The Budget(s) of Diabetes-Compatible Eating

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This guest post was written by type 2 diabetic and chef Ward Alper. It originally appeared on his website, The Decadent Diabetic, and was republished on Information About Diabetes with permission.

I want you to know that for me a “yuk” is as good as a “like.” Both get me thinking.

The other day I posted a recipe for a wonderful side dish of mine using Spaghetti squash. I mentioned that you could add cooked beef, chicken or even canned tuna to the recipe to turn it into a hearty meal.

I got a surprise YUK. The “yuk” was about the canned tuna: “ewee gross and most of it is from other countries."

Interesting. I was struck by this comment not because of the “yuk” but because I think that tuna is a great monetary budget stretcher, and that some foods from other countries are great tor my carbohydrate budget.

My response to the reader was that while the tuna might not be my first flavor choice either but that it worked for those of us that need to watch our budgets. It is a very good and inexpensive form of protein.

I write all the time about our individual carbohydrate budgets, but there is the “other“ budget to contend with as well.

NOT ALL OF US CAN AFFORD THE FILLET MINGON. In truth, not all of us WANT to buy fillet mignon either. The reason it is wrapped in bacon is because it tends to be very dry. Filet mignon would actually be a great choice for long slow cooking IF your budget is big enough to spend that much money for a dish usually reserved for less expensive cuts of meats.

I was surprised by the strong reaction. Tuna noodle casseroles (or as I think of them, Grey Casseroles) have been a staple of budget conscious eating for decades. How many have been brought to pot luck dinners? How many college students lived on tuna from a can and mac & cheese from a blue box?

Since I have moved to the Southwest, I am shocked at the prices of meat. I am financially able to afford the meat here but even I have cut down on the frequency of serving meat dishes. Like many, I watch the sale flyers for the three major “stupidmarkets” in my area. I find myself buying more on sale than ever before.

As for my carbohydrate budget, it hasn’t suffered at all. I buy the meat (and fish and chicken) when it is on sale and either prepare it and freeze it or just season and freeze it for another day. The joy of doing that is the defrosting process helps the protein absorb more of the flavor. I can buy less expensive cuts and get just as much flavor. It is like two budget bargains in one.

The other part of the reader’s comment dealt with the fact that most tuna came from other countries. Also interesting.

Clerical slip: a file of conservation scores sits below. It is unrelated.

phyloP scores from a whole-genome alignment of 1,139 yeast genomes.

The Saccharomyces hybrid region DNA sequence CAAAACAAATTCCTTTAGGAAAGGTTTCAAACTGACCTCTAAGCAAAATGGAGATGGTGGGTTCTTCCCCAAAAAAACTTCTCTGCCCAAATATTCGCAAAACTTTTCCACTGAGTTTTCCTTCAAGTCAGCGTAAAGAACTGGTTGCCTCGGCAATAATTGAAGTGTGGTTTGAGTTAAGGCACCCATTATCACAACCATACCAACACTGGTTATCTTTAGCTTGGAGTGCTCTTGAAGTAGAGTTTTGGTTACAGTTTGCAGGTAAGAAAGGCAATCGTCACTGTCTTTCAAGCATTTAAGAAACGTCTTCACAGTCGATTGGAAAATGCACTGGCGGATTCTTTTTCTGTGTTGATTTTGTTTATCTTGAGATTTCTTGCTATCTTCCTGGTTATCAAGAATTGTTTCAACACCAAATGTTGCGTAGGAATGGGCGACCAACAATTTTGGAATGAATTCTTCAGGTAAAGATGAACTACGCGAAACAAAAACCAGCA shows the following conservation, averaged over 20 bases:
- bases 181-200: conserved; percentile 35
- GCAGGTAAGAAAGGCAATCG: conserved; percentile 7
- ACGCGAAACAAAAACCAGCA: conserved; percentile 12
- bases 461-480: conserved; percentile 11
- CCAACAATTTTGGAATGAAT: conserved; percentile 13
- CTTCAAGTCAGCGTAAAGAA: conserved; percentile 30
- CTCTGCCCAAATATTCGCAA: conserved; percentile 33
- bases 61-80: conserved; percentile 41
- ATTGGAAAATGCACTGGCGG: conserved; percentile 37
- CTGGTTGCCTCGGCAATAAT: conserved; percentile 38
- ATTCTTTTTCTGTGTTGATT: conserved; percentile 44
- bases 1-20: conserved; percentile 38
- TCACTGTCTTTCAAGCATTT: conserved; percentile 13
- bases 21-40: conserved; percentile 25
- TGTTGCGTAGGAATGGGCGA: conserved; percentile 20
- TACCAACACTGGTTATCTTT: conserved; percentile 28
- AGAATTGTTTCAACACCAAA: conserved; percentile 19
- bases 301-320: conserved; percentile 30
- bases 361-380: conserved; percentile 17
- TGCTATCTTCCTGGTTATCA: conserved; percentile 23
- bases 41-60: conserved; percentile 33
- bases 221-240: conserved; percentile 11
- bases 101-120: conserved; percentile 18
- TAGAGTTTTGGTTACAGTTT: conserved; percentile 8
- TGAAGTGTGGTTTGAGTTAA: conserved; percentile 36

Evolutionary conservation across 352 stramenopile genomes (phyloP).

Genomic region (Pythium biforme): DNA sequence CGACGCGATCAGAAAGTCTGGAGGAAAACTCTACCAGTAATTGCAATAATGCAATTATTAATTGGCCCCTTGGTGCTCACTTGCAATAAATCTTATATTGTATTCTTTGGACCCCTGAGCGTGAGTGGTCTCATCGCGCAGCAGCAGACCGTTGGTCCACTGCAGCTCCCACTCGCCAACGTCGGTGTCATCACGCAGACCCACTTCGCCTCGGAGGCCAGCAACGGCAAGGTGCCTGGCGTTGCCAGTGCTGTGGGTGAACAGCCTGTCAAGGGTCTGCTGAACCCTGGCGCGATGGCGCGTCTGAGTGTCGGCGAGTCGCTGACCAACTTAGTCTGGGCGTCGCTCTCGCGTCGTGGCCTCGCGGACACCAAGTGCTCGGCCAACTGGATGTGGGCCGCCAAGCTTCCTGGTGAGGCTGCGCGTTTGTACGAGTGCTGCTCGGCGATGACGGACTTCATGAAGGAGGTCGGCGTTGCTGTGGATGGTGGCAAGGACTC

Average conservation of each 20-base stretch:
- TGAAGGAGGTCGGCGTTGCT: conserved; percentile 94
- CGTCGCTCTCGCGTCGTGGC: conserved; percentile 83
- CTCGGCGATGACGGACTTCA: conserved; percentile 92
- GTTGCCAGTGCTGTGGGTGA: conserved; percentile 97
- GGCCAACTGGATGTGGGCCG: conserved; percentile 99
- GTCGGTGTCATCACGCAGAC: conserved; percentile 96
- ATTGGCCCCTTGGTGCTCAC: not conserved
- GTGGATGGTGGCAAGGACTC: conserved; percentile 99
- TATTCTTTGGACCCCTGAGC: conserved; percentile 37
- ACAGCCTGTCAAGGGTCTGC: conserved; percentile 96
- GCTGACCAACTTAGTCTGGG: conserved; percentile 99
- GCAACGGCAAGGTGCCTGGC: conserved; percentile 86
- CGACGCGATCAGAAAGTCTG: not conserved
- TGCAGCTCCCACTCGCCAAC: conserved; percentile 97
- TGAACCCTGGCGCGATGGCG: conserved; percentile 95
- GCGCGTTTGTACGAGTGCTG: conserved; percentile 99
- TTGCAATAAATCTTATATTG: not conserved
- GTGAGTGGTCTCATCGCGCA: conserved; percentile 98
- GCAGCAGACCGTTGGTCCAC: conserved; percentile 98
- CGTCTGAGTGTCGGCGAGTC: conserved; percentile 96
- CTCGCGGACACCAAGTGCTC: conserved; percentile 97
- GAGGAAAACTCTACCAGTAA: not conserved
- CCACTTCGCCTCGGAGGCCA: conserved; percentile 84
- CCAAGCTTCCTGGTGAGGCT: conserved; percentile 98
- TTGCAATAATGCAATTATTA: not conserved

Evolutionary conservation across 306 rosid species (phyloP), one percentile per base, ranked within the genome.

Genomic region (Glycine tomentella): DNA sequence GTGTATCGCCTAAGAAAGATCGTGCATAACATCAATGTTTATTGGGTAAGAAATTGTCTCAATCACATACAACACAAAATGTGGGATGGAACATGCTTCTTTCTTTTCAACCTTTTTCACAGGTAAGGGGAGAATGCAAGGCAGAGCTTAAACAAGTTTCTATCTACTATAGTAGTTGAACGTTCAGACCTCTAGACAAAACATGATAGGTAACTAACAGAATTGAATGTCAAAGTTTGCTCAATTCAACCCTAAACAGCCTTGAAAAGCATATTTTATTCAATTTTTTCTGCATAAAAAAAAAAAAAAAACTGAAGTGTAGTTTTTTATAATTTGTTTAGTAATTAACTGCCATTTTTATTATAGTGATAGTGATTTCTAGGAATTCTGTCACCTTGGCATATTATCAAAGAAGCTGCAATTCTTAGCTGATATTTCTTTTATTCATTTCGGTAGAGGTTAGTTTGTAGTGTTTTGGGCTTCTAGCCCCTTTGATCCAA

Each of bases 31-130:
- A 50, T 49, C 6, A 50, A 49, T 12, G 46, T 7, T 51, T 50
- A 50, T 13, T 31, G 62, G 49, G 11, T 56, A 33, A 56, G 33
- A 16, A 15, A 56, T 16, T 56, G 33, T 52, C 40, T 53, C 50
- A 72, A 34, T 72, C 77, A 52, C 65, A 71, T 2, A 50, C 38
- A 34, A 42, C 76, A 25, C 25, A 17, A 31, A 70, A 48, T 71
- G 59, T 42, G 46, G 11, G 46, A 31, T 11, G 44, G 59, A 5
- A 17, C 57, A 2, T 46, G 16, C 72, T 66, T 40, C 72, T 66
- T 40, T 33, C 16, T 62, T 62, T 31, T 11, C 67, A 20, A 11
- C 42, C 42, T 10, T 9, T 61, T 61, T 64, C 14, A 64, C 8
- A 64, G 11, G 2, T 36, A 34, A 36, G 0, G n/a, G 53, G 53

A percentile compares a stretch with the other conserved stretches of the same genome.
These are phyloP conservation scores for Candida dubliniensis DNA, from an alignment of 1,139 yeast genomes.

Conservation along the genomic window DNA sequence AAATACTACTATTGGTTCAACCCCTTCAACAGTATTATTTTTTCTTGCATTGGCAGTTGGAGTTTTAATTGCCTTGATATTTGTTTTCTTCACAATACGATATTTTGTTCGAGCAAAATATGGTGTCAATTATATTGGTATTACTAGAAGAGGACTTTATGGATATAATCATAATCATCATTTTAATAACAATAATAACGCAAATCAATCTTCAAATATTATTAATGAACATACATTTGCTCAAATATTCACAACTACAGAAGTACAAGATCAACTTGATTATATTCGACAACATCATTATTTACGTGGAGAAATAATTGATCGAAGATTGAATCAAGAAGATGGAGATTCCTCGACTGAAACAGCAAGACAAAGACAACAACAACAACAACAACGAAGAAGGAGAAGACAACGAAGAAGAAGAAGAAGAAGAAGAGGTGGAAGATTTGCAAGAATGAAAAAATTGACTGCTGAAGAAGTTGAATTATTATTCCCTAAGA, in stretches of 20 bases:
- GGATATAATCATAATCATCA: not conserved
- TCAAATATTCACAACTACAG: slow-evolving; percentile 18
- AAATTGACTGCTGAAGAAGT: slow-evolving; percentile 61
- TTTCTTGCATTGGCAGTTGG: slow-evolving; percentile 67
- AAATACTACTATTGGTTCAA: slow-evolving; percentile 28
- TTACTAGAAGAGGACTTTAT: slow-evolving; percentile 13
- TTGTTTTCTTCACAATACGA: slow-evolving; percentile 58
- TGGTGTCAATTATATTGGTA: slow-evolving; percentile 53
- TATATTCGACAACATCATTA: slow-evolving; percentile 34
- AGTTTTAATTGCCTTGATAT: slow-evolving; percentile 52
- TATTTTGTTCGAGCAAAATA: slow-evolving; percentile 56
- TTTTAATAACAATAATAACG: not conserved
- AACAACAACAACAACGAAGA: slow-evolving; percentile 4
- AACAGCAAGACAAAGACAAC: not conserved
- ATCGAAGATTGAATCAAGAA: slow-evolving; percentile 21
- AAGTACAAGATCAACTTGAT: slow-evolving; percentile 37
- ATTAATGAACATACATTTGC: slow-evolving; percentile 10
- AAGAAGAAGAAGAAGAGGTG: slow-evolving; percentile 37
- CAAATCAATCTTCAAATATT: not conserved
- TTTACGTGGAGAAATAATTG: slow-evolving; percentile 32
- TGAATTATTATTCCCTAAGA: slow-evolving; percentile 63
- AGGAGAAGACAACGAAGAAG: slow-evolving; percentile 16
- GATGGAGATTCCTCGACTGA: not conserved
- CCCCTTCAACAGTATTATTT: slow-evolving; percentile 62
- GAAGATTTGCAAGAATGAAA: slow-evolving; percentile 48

So do we ONLY grow our own and freeze or dry it to avoid products from other places? Isn’t the basis for modern economics the trade (spice) route? Marco Polo did not go to China JUST for a spaghetti dinner.

Modern transportation allows us to easily and economically get foods from other countries. Why is that so bad? You try going out in your garden in New Jersey, New Mexico or Paris, France during the winter and harvest ripe juicy raspberries or a cucumber. Since we can, we have started to demand and expect fresh fruit in the winter and root vegetables in the summer, and what we want, when we want it.

I think this availability is great for both budgets. Being able to get fresh berries from other places in the winter helps keep costs down but also berries (by and large) are lower in carbohydrates that most of the fall and winter crops. You can of course get frozen berries. My personal objection to this is how berries (unlike meats) break down when defrosted. I mention berries because I use them so much to top yogurt or garnish my desserts.

This week I needed to make an Hors d’oeuvres for a party. I wanted sprigs of fresh dill to garnish them. Well this time of year I could not go into my garden a pluck some. I found dill in little plastic containers in the “stupidmarket” for a buck ninety-nine. The produce clerk went into the back and found huge bunches of fresh dill (from “away”) that was the same price as the little package. The dill not ONLY looked better but I got so much more I was able to chop it up and freeze it in ice cubes for another time.

Drying fruits also helps us to keep a variety of fruit in our diets. However, drying fruits concentrate the sugars in the fruit.

California is a major source of apricots; however, this year there seems to be a great shortage. I have gone from store to store to try and buy them for my family (not for My carbohydrate budget) and have had little luck. I did purchase them on-line but at a great premium. It turns out that there actually is an apricot shortage.
“Apricots grew on just 10,800 acres in California in 2012, compared with 16,900 in 1990 and 32,600 in 1970, according to the U.S. Department of Agriculture.”

Does this reader think we should ignore Turkish apricots? How about cinnamon, or coffee, or vanilla, or any of the items we take for granted to manage our kitchens because they do not come from our land? What about black pepper? As a chef, I would be lost without it.

My final answer to the reader is that we have enough (and it can be delicious) on our plate managing our Diabetes, our finances, our families. Isn’t that enough for us to deal with? Let those who want to eat tuna, eat tuna. Well, everybody needs a soapbox….including me.
ENJOY!!! Be happy, be healthy, and BE DECADENT! –w

Ward Alper, The Decadent Diabetic